Construction firm hired for multimillion-dollar Lawrence police headquarters; construction to begin later this year
photo by: Nick Krug
City leaders have taken a key step in the construction of the Lawrence Police Department’s new $18.5 million headquarters — hiring a firm to oversee the project.
The Lawrence City Commission recently approved a construction management agreement with Turner Construction, under which the firm will be paid $35,000 for preconstruction services and 2.45 percent of the project’s cost, according to a city staff memo to the commission.
The exact cost of the project has not yet been established, but the city has set aside $1.5 million for design and professional services for the police headquarters and $17 million for construction of phase one of the building. If the total cost of construction were $17 million, Turner Construction would be paid $416,500, plus the $35,000 for preconstruction work, for a total of $451,500.
Construction is expected to begin later this year.
Ten companies submitted construction management proposals to the city. A five-member selection committee of city staff reviewed the proposals and scored each based on seven factors, including cost, methodology, risk assessment, value assessment and past performance surveys, according to a summary of the selection process provided to the commission. Turner Construction was the firm with the highest overall score.
Municipal Services and Operations Assistant Director Melinda Harger, who was a member of the selection committee, said that the process began with a blind review of the proposals. She said five of the companies were selected for subsequent interviews, and that Turner Construction stood out in all parts of the review.
“Their expertise was very clear in both their written proposal as well in the interviews,” Harger said.
The memo notes that Turner Construction has built numerous police facilities in the Kansas City area. Those include the Olathe police headquarters, the Gardner Justice Center and the Kansas City, Mo., North Patrol Police Station.
The city’s process for choosing a construction manager for this project differs from the traditional sealed-bid procedure for construction projects, in which the project would simply be awarded to whichever company had the lowest bid. Early last year, the commission voted to allow the city to use methods that deviate from the sealed-bid procedure for construction projects. Then, in May, the commission voted to build the first phase of the headquarters using a method known as “construction manager at risk,” in which a construction manager is selected by the city based on a combination of qualifications and cost.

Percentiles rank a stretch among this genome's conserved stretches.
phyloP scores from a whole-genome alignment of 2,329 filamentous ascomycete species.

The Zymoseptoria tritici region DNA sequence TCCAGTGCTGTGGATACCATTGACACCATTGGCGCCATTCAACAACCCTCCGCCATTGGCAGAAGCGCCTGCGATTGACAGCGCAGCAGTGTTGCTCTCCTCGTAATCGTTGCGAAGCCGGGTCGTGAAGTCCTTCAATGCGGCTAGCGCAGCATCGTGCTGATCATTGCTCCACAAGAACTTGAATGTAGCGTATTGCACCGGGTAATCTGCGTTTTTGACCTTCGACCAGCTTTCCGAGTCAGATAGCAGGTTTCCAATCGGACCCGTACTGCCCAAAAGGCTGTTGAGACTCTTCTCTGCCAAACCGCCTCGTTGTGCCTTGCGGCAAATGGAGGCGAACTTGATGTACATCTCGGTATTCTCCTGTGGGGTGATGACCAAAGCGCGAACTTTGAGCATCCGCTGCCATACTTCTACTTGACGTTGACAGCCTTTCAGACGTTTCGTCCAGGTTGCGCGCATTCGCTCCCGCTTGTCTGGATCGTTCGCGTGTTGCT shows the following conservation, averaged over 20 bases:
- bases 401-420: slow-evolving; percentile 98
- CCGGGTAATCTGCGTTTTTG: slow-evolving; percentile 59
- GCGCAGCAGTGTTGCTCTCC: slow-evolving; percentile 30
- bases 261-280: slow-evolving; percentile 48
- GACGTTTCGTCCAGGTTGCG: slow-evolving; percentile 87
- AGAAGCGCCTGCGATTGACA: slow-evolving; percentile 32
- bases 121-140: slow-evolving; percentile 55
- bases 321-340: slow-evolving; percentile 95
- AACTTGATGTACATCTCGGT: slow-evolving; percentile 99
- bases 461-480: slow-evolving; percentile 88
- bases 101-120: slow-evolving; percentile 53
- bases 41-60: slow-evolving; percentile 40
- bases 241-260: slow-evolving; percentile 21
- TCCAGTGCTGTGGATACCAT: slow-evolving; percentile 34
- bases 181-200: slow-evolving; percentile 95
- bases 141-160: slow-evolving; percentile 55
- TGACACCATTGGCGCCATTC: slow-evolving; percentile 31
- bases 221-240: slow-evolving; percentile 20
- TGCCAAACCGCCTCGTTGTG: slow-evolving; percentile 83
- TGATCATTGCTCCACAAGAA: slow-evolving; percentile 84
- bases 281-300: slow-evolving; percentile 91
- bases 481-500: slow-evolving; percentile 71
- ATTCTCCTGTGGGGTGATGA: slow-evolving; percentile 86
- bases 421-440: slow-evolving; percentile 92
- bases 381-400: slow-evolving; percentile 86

The memo states that the construction manager at risk method allows the design team and the construction manager to collaborate early on. However, this method doesn’t rule out the use of a bid process for smaller parts of the project, the memo states.
Turner has experience with projects that use a construction manager at risk process, the memo states.
As construction manager, Turner Construction’s duties will include constructability reviews and cost estimates during preconstruction. It will also help develop the guaranteed maximum price for the project, which must later be approved by the City Commission, according to a city staff memo. Once construction starts, Turner will be responsible for administration and supervision, including inspection, equipment, labor, tools, materials, and overhead to complete the work of the project.
Turner Construction joins designers previously hired by the city for the project. In August, the commission approved a $1.35 million design contract with Leawood firm Hoefer Wysocki. As part of the contract, Hoefer Wysocki will create a master plan for the new police department campus, which will be built on undeveloped land owned by the city near Sixth Street and Wakarusa Drive. It will also include a city park.
Design of the headquarters is underway and the proposed site plan will be presented to the public at a community meeting in February before being brought to the commission for approval in April, according to the memo. It’s estimated that construction will begin in May or June and be complete by August 2020.